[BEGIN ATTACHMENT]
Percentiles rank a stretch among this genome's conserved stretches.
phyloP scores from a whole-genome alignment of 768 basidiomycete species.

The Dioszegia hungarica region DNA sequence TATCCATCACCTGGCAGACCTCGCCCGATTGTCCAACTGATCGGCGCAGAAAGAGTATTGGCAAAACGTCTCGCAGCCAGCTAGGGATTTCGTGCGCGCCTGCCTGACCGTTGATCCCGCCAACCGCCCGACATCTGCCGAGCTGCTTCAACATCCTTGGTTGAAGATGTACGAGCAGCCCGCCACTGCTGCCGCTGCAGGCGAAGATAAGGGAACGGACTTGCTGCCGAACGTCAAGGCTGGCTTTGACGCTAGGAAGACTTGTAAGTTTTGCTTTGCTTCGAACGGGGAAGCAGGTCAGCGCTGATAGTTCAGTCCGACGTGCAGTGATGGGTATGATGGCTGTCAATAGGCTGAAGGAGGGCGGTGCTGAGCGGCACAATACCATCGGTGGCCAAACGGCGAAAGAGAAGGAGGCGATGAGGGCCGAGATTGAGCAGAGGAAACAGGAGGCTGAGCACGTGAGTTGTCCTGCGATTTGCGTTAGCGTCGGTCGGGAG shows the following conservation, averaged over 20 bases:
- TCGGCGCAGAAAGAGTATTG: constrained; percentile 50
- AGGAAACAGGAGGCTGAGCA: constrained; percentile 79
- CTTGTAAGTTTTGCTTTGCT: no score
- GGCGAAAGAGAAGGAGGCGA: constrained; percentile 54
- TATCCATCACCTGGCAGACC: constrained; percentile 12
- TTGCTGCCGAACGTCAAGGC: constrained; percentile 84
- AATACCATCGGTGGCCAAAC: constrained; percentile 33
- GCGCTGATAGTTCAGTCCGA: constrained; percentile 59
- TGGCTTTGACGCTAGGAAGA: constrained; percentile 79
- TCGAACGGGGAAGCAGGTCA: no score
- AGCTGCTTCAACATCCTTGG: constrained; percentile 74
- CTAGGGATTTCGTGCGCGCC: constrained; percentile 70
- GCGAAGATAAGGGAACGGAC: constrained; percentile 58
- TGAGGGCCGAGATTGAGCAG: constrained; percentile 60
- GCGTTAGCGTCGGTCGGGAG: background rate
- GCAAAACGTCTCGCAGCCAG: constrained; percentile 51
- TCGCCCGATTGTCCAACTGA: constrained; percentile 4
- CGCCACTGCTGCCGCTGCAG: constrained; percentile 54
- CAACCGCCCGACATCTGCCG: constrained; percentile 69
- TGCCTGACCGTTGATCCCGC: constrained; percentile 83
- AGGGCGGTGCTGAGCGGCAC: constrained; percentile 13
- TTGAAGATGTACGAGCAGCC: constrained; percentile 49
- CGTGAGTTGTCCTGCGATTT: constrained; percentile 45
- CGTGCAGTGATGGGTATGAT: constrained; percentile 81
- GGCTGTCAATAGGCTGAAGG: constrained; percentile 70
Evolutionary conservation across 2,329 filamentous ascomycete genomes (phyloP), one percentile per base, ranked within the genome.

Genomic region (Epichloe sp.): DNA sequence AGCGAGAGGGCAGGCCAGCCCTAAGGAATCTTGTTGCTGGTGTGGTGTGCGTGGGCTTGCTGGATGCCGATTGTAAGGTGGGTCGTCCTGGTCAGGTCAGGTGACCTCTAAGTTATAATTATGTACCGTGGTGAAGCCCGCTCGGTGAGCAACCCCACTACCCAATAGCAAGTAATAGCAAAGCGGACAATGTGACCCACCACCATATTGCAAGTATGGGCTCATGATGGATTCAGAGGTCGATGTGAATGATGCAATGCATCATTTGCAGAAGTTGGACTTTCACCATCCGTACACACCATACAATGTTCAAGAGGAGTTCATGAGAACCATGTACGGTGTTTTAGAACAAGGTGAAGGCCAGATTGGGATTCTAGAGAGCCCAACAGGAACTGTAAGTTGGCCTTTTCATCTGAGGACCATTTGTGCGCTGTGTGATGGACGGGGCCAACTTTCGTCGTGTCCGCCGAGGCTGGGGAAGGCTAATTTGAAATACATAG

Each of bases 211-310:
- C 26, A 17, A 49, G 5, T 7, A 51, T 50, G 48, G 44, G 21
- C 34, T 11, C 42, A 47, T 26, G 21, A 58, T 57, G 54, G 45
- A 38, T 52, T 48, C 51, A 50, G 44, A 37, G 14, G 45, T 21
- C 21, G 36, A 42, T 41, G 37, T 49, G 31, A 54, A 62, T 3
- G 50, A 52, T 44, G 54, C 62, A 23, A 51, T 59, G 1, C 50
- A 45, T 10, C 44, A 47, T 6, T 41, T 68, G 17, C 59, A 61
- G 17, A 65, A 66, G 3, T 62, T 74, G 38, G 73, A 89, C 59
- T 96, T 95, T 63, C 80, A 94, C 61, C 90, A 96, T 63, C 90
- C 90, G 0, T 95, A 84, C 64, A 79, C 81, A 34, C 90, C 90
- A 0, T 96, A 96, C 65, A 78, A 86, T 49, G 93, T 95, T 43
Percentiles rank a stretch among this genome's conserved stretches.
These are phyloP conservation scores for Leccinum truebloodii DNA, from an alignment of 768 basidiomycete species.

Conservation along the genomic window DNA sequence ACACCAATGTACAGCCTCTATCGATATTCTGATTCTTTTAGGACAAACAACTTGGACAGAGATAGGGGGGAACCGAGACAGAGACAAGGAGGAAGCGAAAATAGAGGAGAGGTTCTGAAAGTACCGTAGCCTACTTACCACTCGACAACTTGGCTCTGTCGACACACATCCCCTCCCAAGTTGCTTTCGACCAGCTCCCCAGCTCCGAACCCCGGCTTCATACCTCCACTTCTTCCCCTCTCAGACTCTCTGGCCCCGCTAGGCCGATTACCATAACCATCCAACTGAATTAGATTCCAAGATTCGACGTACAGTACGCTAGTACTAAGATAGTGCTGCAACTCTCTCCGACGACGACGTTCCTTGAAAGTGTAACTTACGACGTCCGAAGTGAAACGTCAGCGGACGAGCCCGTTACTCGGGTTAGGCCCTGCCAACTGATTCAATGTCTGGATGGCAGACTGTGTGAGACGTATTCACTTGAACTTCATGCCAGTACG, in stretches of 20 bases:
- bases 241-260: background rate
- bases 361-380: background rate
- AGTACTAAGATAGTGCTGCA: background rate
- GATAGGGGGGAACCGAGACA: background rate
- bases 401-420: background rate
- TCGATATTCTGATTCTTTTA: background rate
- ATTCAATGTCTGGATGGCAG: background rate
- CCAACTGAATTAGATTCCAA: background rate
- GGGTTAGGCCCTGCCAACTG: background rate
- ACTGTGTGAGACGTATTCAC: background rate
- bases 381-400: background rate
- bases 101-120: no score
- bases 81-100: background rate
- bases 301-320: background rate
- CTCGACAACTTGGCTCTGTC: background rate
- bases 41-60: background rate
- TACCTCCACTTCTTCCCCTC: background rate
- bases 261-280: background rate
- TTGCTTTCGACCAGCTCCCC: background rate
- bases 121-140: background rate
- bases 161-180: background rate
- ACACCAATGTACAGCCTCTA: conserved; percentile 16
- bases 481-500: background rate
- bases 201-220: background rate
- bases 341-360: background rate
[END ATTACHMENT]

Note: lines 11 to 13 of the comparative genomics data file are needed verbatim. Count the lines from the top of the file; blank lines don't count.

- GCGCTGATAGTTCAGTCCGA: constrained; percentile 59
- TGGCTTTGACGCTAGGAAGA: constrained; percentile 79
- TCGAACGGGGAAGCAGGTCA: no score